Having never been in Laos before, we weren’t sure what to expect. We’ve been to Thailand numerous times, and even lived there for some time. So we are familiar with Thailand, but we knew that Laos was much more rural and less developed. To be honest, we were looking forward to this change — experiencing Laos is almost like experiencing what Thailand was like many years ago…before all the mass tourism and development took over so many areas.
We knew little about Laos, only that it had some French influence and a bit of a tumultuous past. But upon our morning of arrival, we were already in love with this capital city that actually feels like a small town.
Before checking into our hostel, we stopped off for some breakfast — which included a tasty chicken baguette sandwich and some fantastic, thick and dark coffee!
And we were already in love.
Our Favorite Things to Do in Vientiane, Laos
We only planned to spend a few days in Vientiane, but we loved it so much that we ended up adding a couple days to our trip. Here are a few of our most favorite things to do in Vientiane.
Explore the Many Wats (or Vats) all Over Town
Laos is a country full of beautiful Wats (or temples). And the city of Vientiane is loaded with them, in fact, it felt like there was a Wat on every corner! Not all of them are worth a visit, and it’s easy to get “templed-out” if you were to check out all of them. But some of the most popular and worth seeing include: That Luang (covered in gold!), Wat Ong Teu, Ho Phra Keo, Vat Sisaket, and Wat Si Meuang.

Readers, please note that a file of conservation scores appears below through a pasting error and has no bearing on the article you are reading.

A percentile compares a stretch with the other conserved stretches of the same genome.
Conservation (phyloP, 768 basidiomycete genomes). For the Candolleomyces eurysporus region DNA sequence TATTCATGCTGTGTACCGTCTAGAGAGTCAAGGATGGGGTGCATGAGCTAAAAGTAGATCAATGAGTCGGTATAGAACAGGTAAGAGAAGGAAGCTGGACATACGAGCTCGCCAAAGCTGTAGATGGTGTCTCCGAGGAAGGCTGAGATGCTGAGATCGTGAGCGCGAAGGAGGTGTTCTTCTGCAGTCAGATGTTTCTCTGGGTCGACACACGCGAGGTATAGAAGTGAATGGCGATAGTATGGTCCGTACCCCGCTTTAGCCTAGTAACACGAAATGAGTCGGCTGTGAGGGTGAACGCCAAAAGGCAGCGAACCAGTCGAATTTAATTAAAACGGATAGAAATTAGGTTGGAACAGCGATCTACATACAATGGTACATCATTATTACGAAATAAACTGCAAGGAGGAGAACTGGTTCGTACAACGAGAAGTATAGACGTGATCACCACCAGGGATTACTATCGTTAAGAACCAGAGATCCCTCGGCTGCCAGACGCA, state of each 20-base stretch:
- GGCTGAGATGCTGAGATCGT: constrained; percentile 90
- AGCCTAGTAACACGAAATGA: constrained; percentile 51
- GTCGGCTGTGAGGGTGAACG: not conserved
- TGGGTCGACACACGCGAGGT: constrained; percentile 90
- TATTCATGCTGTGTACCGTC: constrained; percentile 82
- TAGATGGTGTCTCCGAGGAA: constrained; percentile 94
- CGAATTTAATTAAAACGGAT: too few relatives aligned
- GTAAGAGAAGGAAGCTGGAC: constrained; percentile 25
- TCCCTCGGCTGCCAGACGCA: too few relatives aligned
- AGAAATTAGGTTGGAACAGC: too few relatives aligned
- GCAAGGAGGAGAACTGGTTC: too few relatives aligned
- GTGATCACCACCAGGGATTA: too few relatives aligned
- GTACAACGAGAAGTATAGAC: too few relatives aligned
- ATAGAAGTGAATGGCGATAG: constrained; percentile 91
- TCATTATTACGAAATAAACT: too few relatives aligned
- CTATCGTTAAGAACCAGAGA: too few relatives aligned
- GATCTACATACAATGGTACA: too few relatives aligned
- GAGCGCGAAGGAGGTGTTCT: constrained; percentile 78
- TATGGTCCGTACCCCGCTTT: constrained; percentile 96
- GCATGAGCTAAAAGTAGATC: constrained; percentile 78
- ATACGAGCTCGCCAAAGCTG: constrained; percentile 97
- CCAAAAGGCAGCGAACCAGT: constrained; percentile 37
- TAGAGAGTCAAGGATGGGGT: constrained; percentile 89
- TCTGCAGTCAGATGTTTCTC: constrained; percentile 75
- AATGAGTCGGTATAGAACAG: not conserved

Be sure to dress modestly or bring a cover up — your shoulders and knees should be covered. Also, be careful not to point your feet toward any Buddha statues, out of respect (the feet are the lowest and dirtiest part of the body). Lastly, if there are some monks around you may be able to get a blessing and a bracelet in exchange for a small donation. Wherever we go, we enjoy the experience of getting blessed by a monk.
Another interesting sight is That Dam (home of a Geocache). This Stupa is actually one of the oldest left in Vientiane. It was one covered in gold, but the gold was pillaged by Siam and taken to Thailand long ago. Legend has it that there was a seven-headed serpant, “Naga” who lived here to protect the city of Vientiane.
More Beautiful than the Arc de Triomphe in Paris!